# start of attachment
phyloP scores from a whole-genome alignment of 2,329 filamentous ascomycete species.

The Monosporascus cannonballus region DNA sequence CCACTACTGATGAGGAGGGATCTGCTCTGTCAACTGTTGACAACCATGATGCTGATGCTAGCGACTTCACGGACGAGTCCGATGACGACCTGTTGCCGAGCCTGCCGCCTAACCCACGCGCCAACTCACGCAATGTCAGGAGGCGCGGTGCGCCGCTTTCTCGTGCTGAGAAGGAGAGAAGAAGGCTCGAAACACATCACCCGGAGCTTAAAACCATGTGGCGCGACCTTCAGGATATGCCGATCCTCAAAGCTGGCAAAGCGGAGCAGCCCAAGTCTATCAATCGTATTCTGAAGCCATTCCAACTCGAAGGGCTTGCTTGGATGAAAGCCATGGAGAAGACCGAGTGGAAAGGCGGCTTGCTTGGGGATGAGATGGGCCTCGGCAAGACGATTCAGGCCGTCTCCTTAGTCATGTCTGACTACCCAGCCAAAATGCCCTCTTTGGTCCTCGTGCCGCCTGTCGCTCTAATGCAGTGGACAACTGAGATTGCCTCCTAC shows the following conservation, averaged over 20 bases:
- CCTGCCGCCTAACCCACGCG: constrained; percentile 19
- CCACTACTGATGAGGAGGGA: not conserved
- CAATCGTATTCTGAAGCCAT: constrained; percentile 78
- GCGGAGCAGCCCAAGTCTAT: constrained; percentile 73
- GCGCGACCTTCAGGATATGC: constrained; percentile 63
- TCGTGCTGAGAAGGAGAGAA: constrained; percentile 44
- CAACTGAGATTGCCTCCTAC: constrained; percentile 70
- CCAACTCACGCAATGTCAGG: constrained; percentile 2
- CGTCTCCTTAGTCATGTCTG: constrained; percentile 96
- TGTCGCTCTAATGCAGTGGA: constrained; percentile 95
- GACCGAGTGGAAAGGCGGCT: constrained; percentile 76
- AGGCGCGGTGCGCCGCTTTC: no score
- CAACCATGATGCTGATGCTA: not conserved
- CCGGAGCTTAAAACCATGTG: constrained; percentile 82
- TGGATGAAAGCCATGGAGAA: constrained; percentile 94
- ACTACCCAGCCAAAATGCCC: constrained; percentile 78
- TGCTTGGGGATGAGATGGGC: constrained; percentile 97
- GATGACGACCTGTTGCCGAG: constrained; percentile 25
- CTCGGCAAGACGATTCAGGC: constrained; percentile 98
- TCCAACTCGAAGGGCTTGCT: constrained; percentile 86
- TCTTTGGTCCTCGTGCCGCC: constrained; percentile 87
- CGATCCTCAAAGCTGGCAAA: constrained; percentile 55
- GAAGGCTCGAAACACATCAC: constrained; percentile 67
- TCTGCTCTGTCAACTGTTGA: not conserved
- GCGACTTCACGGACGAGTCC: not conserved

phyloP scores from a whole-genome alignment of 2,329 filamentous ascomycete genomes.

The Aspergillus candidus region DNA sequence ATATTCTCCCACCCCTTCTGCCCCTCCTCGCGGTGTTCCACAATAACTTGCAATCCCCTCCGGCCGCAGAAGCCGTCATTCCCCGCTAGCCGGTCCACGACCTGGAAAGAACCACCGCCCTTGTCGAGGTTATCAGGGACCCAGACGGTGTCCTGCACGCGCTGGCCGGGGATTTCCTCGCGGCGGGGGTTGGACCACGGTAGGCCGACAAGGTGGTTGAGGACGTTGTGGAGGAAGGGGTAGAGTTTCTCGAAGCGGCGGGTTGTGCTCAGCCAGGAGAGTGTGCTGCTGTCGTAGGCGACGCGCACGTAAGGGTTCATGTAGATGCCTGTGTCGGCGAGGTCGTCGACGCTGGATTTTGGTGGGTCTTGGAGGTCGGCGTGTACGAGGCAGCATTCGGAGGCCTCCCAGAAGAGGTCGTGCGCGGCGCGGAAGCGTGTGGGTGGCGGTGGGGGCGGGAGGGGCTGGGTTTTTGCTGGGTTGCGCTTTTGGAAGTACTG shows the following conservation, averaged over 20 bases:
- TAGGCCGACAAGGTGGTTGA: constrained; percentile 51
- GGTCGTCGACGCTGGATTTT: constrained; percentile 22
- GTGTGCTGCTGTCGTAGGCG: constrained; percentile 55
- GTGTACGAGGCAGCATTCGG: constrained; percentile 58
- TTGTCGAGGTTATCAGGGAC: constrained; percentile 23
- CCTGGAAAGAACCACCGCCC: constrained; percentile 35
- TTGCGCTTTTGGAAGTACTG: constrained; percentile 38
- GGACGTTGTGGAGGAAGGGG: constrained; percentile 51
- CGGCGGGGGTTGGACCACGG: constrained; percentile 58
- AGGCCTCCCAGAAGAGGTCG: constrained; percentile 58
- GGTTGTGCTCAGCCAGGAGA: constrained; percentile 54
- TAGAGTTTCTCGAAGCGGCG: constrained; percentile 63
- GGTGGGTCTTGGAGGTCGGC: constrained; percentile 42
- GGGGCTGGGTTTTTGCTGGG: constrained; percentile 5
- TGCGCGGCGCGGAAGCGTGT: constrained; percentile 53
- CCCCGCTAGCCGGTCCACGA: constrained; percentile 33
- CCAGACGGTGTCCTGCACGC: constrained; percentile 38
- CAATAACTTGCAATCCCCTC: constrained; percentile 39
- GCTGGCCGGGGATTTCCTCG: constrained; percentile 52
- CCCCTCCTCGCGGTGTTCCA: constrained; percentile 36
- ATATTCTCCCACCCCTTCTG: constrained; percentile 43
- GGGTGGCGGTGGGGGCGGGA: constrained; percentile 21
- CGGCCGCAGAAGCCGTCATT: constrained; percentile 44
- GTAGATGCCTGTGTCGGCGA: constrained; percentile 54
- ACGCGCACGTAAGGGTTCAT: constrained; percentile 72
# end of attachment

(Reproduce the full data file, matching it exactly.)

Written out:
phyloP scores from a whole-genome alignment of 2,329 filamentous ascomycete species.

The Monosporascus cannonballus region DNA sequence CCACTACTGATGAGGAGGGATCTGCTCTGTCAACTGTTGACAACCATGATGCTGATGCTAGCGACTTCACGGACGAGTCCGATGACGACCTGTTGCCGAGCCTGCCGCCTAACCCACGCGCCAACTCACGCAATGTCAGGAGGCGCGGTGCGCCGCTTTCTCGTGCTGAGAAGGAGAGAAGAAGGCTCGAAACACATCACCCGGAGCTTAAAACCATGTGGCGCGACCTTCAGGATATGCCGATCCTCAAAGCTGGCAAAGCGGAGCAGCCCAAGTCTATCAATCGTATTCTGAAGCCATTCCAACTCGAAGGGCTTGCTTGGATGAAAGCCATGGAGAAGACCGAGTGGAAAGGCGGCTTGCTTGGGGATGAGATGGGCCTCGGCAAGACGATTCAGGCCGTCTCCTTAGTCATGTCTGACTACCCAGCCAAAATGCCCTCTTTGGTCCTCGTGCCGCCTGTCGCTCTAATGCAGTGGACAACTGAGATTGCCTCCTAC shows the following conservation, averaged over 20 bases:
- CCTGCCGCCTAACCCACGCG: constrained; percentile 19
- CCACTACTGATGAGGAGGGA: not conserved
- CAATCGTATTCTGAAGCCAT: constrained; percentile 78
- GCGGAGCAGCCCAAGTCTAT: constrained; percentile 73
- GCGCGACCTTCAGGATATGC: constrained; percentile 63
- TCGTGCTGAGAAGGAGAGAA: constrained; percentile 44
- CAACTGAGATTGCCTCCTAC: constrained; percentile 70
- CCAACTCACGCAATGTCAGG: constrained; percentile 2
- CGTCTCCTTAGTCATGTCTG: constrained; percentile 96
- TGTCGCTCTAATGCAGTGGA: constrained; percentile 95
- GACCGAGTGGAAAGGCGGCT: constrained; percentile 76
- AGGCGCGGTGCGCCGCTTTC: no score
- CAACCATGATGCTGATGCTA: not conserved
- CCGGAGCTTAAAACCATGTG: constrained; percentile 82
- TGGATGAAAGCCATGGAGAA: constrained; percentile 94
- ACTACCCAGCCAAAATGCCC: constrained; percentile 78
- TGCTTGGGGATGAGATGGGC: constrained; percentile 97
- GATGACGACCTGTTGCCGAG: constrained; percentile 25
- CTCGGCAAGACGATTCAGGC: constrained; percentile 98
- TCCAACTCGAAGGGCTTGCT: constrained; percentile 86
- TCTTTGGTCCTCGTGCCGCC: constrained; percentile 87
- CGATCCTCAAAGCTGGCAAA: constrained; percentile 55
- GAAGGCTCGAAACACATCAC: constrained; percentile 67
- TCTGCTCTGTCAACTGTTGA: not conserved
- GCGACTTCACGGACGAGTCC: not conserved

phyloP scores from a whole-genome alignment of 2,329 filamentous ascomycete genomes.

The Aspergillus candidus region DNA sequence ATATTCTCCCACCCCTTCTGCCCCTCCTCGCGGTGTTCCACAATAACTTGCAATCCCCTCCGGCCGCAGAAGCCGTCATTCCCCGCTAGCCGGTCCACGACCTGGAAAGAACCACCGCCCTTGTCGAGGTTATCAGGGACCCAGACGGTGTCCTGCACGCGCTGGCCGGGGATTTCCTCGCGGCGGGGGTTGGACCACGGTAGGCCGACAAGGTGGTTGAGGACGTTGTGGAGGAAGGGGTAGAGTTTCTCGAAGCGGCGGGTTGTGCTCAGCCAGGAGAGTGTGCTGCTGTCGTAGGCGACGCGCACGTAAGGGTTCATGTAGATGCCTGTGTCGGCGAGGTCGTCGACGCTGGATTTTGGTGGGTCTTGGAGGTCGGCGTGTACGAGGCAGCATTCGGAGGCCTCCCAGAAGAGGTCGTGCGCGGCGCGGAAGCGTGTGGGTGGCGGTGGGGGCGGGAGGGGCTGGGTTTTTGCTGGGTTGCGCTTTTGGAAGTACTG shows the following conservation, averaged over 20 bases:
- TAGGCCGACAAGGTGGTTGA: constrained; percentile 51
- GGTCGTCGACGCTGGATTTT: constrained; percentile 22
- GTGTGCTGCTGTCGTAGGCG: constrained; percentile 55
- GTGTACGAGGCAGCATTCGG: constrained; percentile 58
- TTGTCGAGGTTATCAGGGAC: constrained; percentile 23
- CCTGGAAAGAACCACCGCCC: constrained; percentile 35
- TTGCGCTTTTGGAAGTACTG: constrained; percentile 38
- GGACGTTGTGGAGGAAGGGG: constrained; percentile 51
- CGGCGGGGGTTGGACCACGG: constrained; percentile 58
- AGGCCTCCCAGAAGAGGTCG: constrained; percentile 58
- GGTTGTGCTCAGCCAGGAGA: constrained; percentile 54
- TAGAGTTTCTCGAAGCGGCG: constrained; percentile 63
- GGTGGGTCTTGGAGGTCGGC: constrained; percentile 42
- GGGGCTGGGTTTTTGCTGGG: constrained; percentile 5
- TGCGCGGCGCGGAAGCGTGT: constrained; percentile 53
- CCCCGCTAGCCGGTCCACGA: constrained; percentile 33
- CCAGACGGTGTCCTGCACGC: constrained; percentile 38
- CAATAACTTGCAATCCCCTC: constrained; percentile 39
- GCTGGCCGGGGATTTCCTCG: constrained; percentile 52
- CCCCTCCTCGCGGTGTTCCA: constrained; percentile 36
- ATATTCTCCCACCCCTTCTG: constrained; percentile 43
- GGGTGGCGGTGGGGGCGGGA: constrained; percentile 21
- CGGCCGCAGAAGCCGTCATT: constrained; percentile 44
- GTAGATGCCTGTGTCGGCGA: constrained; percentile 54
- ACGCGCACGTAAGGGTTCAT: constrained; percentile 72